When UBS agreed to buy its archrival Credit Suisse for a little over $3 billion this spring at the Swiss government’s behest, analysts and investors said that price represented a steep discount. UBS’s latest financial results reflect just how much of a steal it was.
But that paper gain belies the challenges that UBS faces as it moves to complete the largest takeover of a bank since the 2008 financial crisis. That process will include absorbing some of its onetime competitor’s domestic footprint and shuttering a large portion of its investment banking operations.
UBS’s huge profit arises from “badwill,” an accounting phenomenon where a company buys an asset for less than it is worth, leading to a noncash gain that essentially recognizes the actual value of the asset. (It’s also known as “negative goodwill.”)
UBS reported that its underlying profit for the quarter was just $1.1 billion.
A wave of bank rescue deals this year has led to pumped-up profits for acquirers. Second-quarter profit at JPMorgan Chase jumped 67 percent in large part because of its takeover of First Republic, while First Citizens enjoyed a 3,500 percent gain in profit for the first three months of the year — to $9.5 billion, from $243 million — after buying Silicon Valley Bank at a steep discount.
But UBS has more work to do before it completes its Credit Suisse acquisition, which is expected by 2026. Among its biggest tasks is consolidating its former rival’s domestic bank with its own, despite concerns that the move will undercut competition in Swiss retail banking.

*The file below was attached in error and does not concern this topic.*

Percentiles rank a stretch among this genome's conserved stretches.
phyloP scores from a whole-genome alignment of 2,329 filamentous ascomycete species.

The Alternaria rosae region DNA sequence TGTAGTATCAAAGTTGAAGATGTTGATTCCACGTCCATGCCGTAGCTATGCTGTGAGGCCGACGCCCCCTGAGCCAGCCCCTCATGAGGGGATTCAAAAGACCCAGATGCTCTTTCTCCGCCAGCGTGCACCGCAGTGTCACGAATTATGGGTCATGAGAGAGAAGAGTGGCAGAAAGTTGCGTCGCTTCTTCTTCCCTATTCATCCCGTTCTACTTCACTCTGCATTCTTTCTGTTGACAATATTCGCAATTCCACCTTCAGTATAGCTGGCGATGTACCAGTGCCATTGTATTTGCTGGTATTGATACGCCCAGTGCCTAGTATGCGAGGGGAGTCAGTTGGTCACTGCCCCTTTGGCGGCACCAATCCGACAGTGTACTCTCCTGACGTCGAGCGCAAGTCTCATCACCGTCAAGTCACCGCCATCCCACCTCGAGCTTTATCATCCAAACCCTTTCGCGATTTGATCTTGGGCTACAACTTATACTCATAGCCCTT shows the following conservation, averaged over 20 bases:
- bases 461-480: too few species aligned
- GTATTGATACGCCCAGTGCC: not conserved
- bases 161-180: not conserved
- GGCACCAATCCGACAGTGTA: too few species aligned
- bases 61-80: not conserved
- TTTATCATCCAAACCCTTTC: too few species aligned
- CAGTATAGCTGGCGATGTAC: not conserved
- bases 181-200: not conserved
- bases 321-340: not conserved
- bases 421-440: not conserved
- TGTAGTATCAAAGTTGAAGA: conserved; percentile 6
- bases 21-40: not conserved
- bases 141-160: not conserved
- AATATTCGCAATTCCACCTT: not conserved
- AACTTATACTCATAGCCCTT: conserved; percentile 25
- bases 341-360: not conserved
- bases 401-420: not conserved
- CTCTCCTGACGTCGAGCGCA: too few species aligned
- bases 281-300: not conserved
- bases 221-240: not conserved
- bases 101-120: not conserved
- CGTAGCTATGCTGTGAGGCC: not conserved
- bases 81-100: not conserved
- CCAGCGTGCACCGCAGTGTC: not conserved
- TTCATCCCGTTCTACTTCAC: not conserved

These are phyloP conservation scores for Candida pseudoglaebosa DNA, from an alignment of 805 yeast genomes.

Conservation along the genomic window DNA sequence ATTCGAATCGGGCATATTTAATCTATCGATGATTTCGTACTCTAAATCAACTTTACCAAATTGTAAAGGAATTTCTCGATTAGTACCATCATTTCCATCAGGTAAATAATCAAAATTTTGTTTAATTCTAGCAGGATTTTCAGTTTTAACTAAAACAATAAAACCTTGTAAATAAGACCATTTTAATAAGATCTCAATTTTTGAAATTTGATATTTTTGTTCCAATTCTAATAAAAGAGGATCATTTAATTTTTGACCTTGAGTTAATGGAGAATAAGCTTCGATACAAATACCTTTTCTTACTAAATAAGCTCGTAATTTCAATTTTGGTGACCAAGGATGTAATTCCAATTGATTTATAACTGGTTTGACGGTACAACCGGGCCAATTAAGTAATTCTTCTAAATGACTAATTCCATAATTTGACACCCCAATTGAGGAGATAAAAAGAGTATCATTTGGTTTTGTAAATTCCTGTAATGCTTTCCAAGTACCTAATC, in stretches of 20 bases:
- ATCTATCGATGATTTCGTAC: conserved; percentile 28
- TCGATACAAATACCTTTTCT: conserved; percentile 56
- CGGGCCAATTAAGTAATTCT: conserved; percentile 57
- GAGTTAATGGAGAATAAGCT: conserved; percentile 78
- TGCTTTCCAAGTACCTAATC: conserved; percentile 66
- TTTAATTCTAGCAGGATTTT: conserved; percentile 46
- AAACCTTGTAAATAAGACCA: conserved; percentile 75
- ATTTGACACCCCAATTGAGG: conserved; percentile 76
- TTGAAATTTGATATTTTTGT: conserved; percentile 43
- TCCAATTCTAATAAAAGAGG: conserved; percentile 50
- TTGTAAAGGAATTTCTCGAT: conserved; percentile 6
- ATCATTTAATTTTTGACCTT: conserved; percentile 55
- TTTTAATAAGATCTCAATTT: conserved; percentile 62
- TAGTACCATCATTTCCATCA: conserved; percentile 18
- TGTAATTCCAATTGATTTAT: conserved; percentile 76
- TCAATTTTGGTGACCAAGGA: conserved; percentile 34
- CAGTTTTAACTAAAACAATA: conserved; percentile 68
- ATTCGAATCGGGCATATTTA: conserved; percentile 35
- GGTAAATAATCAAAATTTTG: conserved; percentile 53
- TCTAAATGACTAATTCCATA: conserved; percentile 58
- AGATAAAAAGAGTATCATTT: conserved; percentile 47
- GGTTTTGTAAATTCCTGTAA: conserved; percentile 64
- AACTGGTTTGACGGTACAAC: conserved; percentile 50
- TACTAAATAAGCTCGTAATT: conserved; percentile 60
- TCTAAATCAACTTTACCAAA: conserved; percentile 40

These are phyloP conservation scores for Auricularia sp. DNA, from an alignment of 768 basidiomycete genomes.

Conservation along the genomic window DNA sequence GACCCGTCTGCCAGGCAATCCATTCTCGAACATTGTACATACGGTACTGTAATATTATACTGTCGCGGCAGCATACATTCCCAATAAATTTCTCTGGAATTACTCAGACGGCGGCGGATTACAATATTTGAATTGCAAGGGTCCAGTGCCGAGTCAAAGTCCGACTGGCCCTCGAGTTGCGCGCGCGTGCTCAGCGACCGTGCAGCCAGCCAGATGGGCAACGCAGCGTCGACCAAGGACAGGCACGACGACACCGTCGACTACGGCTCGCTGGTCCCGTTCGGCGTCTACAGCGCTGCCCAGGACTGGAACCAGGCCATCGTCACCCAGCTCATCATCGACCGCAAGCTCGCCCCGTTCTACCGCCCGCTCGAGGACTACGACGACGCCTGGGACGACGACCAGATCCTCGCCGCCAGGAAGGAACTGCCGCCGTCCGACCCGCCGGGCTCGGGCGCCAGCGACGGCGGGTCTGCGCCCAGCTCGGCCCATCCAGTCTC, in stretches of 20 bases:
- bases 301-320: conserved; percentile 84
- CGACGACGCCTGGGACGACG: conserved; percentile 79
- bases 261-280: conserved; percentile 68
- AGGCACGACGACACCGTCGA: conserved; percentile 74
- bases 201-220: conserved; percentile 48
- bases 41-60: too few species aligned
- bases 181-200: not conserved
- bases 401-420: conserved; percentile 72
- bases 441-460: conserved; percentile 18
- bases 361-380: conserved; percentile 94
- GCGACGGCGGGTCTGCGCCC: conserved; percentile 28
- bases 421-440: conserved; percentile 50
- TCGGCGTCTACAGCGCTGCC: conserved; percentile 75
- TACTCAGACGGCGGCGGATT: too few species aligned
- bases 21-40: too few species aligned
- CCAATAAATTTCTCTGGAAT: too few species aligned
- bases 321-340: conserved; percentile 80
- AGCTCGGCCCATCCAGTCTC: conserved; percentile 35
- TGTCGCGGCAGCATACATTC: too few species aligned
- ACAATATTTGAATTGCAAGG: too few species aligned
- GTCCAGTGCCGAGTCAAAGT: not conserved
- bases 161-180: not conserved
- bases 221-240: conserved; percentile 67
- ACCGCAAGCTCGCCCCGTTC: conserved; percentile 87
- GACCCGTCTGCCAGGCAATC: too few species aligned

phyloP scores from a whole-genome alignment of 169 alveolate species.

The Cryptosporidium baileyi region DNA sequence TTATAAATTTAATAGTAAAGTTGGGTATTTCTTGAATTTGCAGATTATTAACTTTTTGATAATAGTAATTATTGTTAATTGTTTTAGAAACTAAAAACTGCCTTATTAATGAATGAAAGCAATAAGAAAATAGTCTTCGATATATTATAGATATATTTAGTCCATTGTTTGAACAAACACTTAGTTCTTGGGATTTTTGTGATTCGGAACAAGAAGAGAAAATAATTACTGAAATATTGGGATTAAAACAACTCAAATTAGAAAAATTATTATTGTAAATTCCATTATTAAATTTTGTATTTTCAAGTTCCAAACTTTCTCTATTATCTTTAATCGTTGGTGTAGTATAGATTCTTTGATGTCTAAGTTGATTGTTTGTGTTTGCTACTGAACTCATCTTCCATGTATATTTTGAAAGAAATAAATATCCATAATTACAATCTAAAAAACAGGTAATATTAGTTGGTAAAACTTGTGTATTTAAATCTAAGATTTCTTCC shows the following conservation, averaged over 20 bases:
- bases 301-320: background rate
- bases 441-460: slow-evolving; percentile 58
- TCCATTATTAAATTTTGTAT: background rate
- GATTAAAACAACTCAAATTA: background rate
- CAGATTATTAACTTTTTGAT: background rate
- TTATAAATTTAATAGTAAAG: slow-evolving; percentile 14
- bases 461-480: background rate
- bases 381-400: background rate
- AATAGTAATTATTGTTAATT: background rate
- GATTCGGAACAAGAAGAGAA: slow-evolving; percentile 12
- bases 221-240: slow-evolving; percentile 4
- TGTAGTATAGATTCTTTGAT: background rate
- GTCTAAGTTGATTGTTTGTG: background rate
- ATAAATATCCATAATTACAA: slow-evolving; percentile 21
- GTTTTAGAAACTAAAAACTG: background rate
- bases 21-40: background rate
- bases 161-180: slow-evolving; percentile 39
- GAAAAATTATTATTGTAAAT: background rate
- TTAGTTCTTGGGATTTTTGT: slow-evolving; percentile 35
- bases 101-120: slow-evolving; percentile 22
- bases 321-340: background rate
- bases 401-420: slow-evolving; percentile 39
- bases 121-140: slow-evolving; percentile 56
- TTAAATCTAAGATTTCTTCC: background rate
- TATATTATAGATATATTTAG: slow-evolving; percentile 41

Uniting the two will lead to some 3,000 job losses in the country, validating fears among politicians and voters. But on Thursday, UBS defended its decision: “Our analysis clearly shows that full integration is the best outcome for UBS, our stakeholders and the Swiss economy.”
Credit Suisse’s own results — including a pretax loss of 4.3 billion Swiss Francs ($4.9 billion) in the quarter, tied to customer withdrawals and struggles in investment banking — suggest that UBS still has big hurdles to overcome in absorbing the business.
UBS has also signaled that it will close a significant portion of Credit Suisse’s investment banking and trading operations, which helped contribute to the troubles that led to the collapse of the 167-year-old institution.
For now, UBS shareholders appear happy, especially with the badwill gain showing just how much the bank benefited from rescuing its rival. (UBS manages about $5 trillion in client assets after the deal.) Shares in the bank closed up more than 6 percent on Thursday, and now trade at their highest level since the summer of 2008.